How To Determine Your Company’s Purpose

posted in: Culture, Purpose | 2

In the previous post I closed saying that “to determine the real Purpose of a company the ‘Why-question’ is a powerful tool, even in places where avoidance or neglect is strongest.”

Let’s look into that, and a few other ways to determine your company’s purpose.

How to…

Defining your core purpose is all about clarity, authenticity, and alignment. This means that you do not have to sound “sexy.” This is not something that has to sound impressive on a billboard. It does, however, have to feel meaningful. You’ll know when you finally identify your core purpose because it will be accompanied by a strong sense of conviction. Your team will feel a deep “yes!” when it is uncovered. (source: How to discover your company’s core purpose by Wendy Maynard on Kinesis).

Imagine you’re starting something new, with the only intent to sell your business, as soon as possible for as much money as possible. You have absolutely no intent to build, grow sustain a company. Still, you’ll be better off with a defined purpose. First, because nowadays even investors look at your ‘why’ before providing shiploads of money to you. But more importantly, a Purpose helps to gather and commit people. Whatever brilliant idea you have in mind, it is unlikely you can get there all by yourself.

So how are you going to get to your soul? See if this makes any sense:

  • You: ‘ok, but I’m in it for the money’.
  • Why?
  • You: ‘to get rich fast’
  • Why?
  • You: ‘to buy me all luxury I’ve ever dreamed of’
  • Why?
  • You: ‘to enjoy a much longer retirement than others’
  • Why?
  • You: ‘to many people die shortly after they stopped working: when they were physically capable to enjoy the beauties of life they were working, now that they could enjoy they physically can’t anymore, or die’

The conversation may go differently, the thing is, even if you believe it is just about the money, asking “why” (if done skillfully) almost always uncovers the underlying reasons, the purpose. And having that at hand might make it easier to find just those people believing the same and going the extra mile to get even more money out of your initiative.

Asking ‘Why’ as in the previous example is a pretty simple way. It may however not always be sufficient, and not everybody is comfortable exposing themselves to a person that keeps asking them “why” (because indeed, it means letting somebody look insight your soul). Not sure where to start? Here are some questions that can help you determine your core purpose:

  • Why does our organization’s existence matter?
  • What is our most important reason for being here? Why?
  • What would be lost if this organization ceased to exist?
  • Why are we important to the people we serve?
  • Why would anyone dedicate their precious time, energy, and passion to our company? (Note: the answer is not money.)

If you feel it is still kind of cryptic, let me offer you an additional exercise. You can use this exercise in two ways:

  1. You’re starting-up and want to check if you defined your Purpose in such way that you can truly believe in it.
  2. You have a history – short or long – and like to understand if your team is aligned somehow on that deep “yes!”

The first way to use it:

  • Imagine sending yourself a postcard from the future. Try answering the question “What will you do and bring to being in the next 1,000 days?”. What would be on the postcard?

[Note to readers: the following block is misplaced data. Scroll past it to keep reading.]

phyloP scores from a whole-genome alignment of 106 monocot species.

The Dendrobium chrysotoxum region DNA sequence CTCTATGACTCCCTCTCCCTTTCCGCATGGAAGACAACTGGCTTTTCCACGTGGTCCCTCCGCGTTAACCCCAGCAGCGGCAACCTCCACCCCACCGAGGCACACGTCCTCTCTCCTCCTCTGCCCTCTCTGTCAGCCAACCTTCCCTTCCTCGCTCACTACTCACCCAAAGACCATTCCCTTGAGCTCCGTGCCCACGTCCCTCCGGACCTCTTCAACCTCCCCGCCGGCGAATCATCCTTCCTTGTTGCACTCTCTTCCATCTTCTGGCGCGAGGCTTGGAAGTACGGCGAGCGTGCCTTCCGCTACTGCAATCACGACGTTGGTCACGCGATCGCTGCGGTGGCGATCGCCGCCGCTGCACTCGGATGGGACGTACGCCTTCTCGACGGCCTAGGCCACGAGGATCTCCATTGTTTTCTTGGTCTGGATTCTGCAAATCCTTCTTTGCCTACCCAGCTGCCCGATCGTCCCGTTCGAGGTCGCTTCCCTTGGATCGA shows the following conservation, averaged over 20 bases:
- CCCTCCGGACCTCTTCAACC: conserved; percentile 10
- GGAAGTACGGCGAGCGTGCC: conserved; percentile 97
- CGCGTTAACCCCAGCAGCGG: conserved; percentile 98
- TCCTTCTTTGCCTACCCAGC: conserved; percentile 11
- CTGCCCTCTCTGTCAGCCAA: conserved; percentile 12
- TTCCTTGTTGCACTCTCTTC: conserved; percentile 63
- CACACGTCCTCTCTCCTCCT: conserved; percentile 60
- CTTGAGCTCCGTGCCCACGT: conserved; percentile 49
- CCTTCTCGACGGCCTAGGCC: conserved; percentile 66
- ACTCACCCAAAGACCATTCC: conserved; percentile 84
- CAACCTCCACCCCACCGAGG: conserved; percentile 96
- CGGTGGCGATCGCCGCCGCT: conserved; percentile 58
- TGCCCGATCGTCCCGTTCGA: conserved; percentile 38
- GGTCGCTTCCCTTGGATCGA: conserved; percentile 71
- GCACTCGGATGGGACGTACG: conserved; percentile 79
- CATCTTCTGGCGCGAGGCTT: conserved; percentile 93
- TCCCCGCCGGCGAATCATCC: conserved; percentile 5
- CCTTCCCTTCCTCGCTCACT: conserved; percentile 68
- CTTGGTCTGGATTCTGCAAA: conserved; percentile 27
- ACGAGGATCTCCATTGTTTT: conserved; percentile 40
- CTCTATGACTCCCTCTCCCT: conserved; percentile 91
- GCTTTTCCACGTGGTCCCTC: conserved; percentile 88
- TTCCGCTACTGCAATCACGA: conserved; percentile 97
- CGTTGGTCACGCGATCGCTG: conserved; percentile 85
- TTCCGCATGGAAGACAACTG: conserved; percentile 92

postcard from the future
Postcard from the Future – Purpose exercise; Happy Startup Homeschool
  • If you feel it makes sense, you have answered the question, if you can answer it quickly, then likely your Purpose is rather solid. However, not being able to put into words what your Purpose would have as (non-commercial) effect means you might want to iterate the exercise. Iterate till you feel you got it right

The second way to use it:

  • Take the same question as above. However send it to your executive team (don’t exclude yourself).
  • If you do the exercise digitally, send a postcard template along with the question.
  • If you do the exercise in person, make sure you bring along postcards on which to write
  • Once you have each executive’s answer on a postcard, call a meeting.
  • Let each participant spend a few minutes on their postcard.
  • Try to come to a common understanding of your “Why?” through an open discussion
    • Remember to ask “why” a lot…

Some examples to provide you food for thought (credit for all: Happy Startup Homeschool)

Purpose Examples

Let me give you a last reason why you are better off taking time to determine your Purpose: Juan Carlos Eichholz in his book Adaptive Capacity (chapter 4) provides five key variables for Purpose (Difference, People with Purpose, Legacy, Connection, and Narrative), the essence of each of the variables is that they contribute to the management of the system, not the people. They influence a company’s ways of being in such manner that people want to be part of the company, and go the extra mile to ensure sustainability of the company: they increase the company’s Adaptive Capacity, its ability to cope with (unexpected) change fast.

Purpose Equalizer
Purpose Equalizer; “Adaptive Capacity” [p:129]- Juan Carlos Eichholz

Having a clear #Purpose increases a company’s ability to cope with (unexpected) change FAST. Click To Tweet

Wrapping up

Prepare to ask ‘Why’ a lot. Don’t let yourself and others off the hook. Having a clear Purpose helps…

HsHs - Purpose
Purpose; Happy Startup Homeschool

And it is then and only then that you can grasp the opportunity of outperforming others by 400%.

That’s all folks… for this part of the dance!

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